Hawai‘i Pauses to Reflect Upon Heroism and Valor on Veterans Day
Veterans Day services and ceremonies were held across the state as the public paused to remember those who have served the country with valor and heroism.
One such ceremony took place at the West Hawaiʻi Veterans Cemetery, where Congresswoman Tulsi Gabbard (HI-02) joined Hawaiʻi Island veterans, family members and friends to commemorate the 100th Anniversary of the end of World War I, and to honor America’s veterans for their service and sacrifice for our country.
Rep. Tulsi Gabbard, who currently serves as a Major in the Hawaiʻi Army National Guard, and deployed twice to the Middle East, told the crowd of about 200 that we should look to our veterans as a living embodiment of the solution to our divided country.
“For our nation to understand how we can heal the divisive wounds that are tearing our country apart, and truly come together as one, we need look no further than to our veterans, who motivated by love and aloha, are willing to sacrifice all for our country,” Rep. Tulsi Gabbard said. “Veterans are the perfect example of individuals who are motivated out of love and aloha, willing to sacrifice themselves, their time, their interests, in service to our country and the American people.”
The service at the West Hawaiʻi Veterans Cemetery was hosted by American Legion Post 20 and other Hawaiʻi Island veteran organizations.
On Oʻahu, a sunset ceremony was held on board the Battleship Missouri Memorial at Pearl Harbor. All veterans were honored, both past and present, who have served the country with valor and heroism, and with many making the ultimate sacrifice. A special tribute was paid to “Korean War Veterans and the 65th Anniversary of the Korean War armistice.”
On June 25, 1950, thousands of soldiers from North Korea crossed the 38th parallel, a boundary between the northern and southern parts of the country. Both North and South Korea claimed to be the sole government, with neither side recognizing the border to be permanent. The invasion was the first military action of the Korean War. A few weeks later, American troops entered the war on South Korea’s behalf, soon followed by United Nation’s military support.
Rear Admiral Jon C. Kreitz presented the ceremony’s keynote address. Kreitz is the deputy director for the Defense POW/MIA Accounting Agency. The agency’s efforts are to find and identify the remains of missing Americans who are unaccounted for from past wars dating back to World War II and reconnect them with their families.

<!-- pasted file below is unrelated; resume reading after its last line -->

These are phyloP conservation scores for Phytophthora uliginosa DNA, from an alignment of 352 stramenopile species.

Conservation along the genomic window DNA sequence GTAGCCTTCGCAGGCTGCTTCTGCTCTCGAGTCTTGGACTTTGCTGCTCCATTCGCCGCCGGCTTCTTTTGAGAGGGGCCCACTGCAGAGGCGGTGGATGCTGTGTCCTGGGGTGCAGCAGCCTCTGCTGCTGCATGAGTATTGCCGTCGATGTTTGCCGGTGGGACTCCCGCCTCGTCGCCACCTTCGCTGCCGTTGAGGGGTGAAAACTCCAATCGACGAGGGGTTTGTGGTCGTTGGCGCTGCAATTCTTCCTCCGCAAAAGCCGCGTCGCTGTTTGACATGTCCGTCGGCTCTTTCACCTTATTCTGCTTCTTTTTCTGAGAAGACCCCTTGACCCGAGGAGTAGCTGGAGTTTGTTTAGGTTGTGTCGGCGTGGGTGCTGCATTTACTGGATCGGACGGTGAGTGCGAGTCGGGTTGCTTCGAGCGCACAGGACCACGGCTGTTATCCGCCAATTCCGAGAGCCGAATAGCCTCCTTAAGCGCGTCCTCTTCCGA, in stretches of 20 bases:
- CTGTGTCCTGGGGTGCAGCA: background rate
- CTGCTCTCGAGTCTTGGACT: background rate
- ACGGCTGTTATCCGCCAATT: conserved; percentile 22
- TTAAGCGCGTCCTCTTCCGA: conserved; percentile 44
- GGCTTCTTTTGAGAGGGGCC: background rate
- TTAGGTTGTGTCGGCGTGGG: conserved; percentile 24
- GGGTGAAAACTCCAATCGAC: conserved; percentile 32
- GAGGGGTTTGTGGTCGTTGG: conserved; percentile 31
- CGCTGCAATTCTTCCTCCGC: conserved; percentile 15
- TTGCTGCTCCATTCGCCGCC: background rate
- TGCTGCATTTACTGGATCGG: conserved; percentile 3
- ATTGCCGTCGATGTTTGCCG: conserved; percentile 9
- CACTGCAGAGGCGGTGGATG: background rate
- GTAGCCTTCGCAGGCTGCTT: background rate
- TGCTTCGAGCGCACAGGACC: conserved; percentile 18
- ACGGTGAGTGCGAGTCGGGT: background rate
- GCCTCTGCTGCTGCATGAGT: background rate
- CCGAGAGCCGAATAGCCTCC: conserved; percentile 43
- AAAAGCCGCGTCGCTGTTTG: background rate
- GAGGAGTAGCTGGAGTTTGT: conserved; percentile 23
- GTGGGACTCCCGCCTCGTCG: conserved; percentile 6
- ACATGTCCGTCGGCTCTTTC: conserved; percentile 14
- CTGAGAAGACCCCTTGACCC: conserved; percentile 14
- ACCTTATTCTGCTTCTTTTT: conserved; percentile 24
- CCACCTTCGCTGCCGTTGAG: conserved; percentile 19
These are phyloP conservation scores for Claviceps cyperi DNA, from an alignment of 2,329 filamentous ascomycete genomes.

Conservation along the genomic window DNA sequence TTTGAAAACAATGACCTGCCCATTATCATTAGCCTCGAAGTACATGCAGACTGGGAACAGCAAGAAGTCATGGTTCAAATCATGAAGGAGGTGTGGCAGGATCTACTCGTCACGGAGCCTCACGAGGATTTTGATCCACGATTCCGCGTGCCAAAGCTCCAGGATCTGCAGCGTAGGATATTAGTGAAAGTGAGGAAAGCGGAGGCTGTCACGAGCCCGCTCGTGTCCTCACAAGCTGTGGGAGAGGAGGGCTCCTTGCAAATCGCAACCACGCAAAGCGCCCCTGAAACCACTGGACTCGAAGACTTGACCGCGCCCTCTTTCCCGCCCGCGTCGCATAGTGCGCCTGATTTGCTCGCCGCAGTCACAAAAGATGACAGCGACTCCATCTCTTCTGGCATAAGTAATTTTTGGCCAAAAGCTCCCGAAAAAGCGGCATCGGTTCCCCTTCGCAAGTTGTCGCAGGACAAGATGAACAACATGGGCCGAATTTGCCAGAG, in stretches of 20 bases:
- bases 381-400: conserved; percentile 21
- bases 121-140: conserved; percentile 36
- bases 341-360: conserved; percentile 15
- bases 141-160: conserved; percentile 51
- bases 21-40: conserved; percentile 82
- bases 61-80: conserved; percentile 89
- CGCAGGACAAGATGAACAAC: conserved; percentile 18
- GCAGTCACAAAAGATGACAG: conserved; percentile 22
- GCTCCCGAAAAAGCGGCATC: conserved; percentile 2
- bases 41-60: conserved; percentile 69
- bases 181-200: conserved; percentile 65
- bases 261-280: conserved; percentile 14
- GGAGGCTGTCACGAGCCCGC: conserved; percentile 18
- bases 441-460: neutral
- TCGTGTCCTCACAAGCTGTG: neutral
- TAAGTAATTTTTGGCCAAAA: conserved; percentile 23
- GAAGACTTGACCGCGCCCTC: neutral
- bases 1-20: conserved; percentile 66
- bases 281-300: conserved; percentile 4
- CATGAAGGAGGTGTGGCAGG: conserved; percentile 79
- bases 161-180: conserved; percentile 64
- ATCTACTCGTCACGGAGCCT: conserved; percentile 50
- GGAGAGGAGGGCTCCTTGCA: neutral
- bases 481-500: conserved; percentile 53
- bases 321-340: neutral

“We owe it to the families of our missing, we owe it to our nation, and we owe it to our veterans who served with them,” said Kreitz. “No one will ever be forgotten. We will stay the course for this mission until the job is done.”
Herbert Schreiner a retired Air Force Master Sergeant who fought in the Korean War served as the distinguished guest speaker. Currently, he is the president of the Korean War Veterans Association Hawaii Chapter 1. Schreiner recounted his experience as a soldier in the Korean War and the impression it continues to leave on him as a veteran.
“Us veterans always think about the sacrifice we give and how we gave our country the freedom to prosper and grow,” said Schreiner. “We were never forgotten. Ask a veteran, what is freedom? We earned it and gave it to the people of this country.”
The Korean War is often referred to as “The Forgotten War.” According to information compiled by the Battleship Missouri Memorial, the war never formally ended, and its memory is overshadowed by the victory of World War II in the 1940s and the controversy of the Vietnam War in the late-1960s and early-1970s.
USS Missouri Memorial Association board member Captain Michael A. Lilly, USN (Ret.) provided opening remarks. He is also a Vietnam War combat veteran and a retired Naval Reserve Captain.
“Sixty-five years ago, these heroes won a lasting peace over an armistice. Most returned to their families,” said Lilly. “More than 100,000 were injured, over 36,000 lost their lives they gave the ultimate sacrifice for freedom, and nearly 8,000 remain missing in action.”
After three years of bloodshed, an armistice was signed on July 27, 1953 creating the Korean Demilitarized Zone to separate North and South Korea. With both sides still divided, the 38th parallel continues to be the world’s most heavily fortified border, patrolled by troops and guarded with heavy artillery.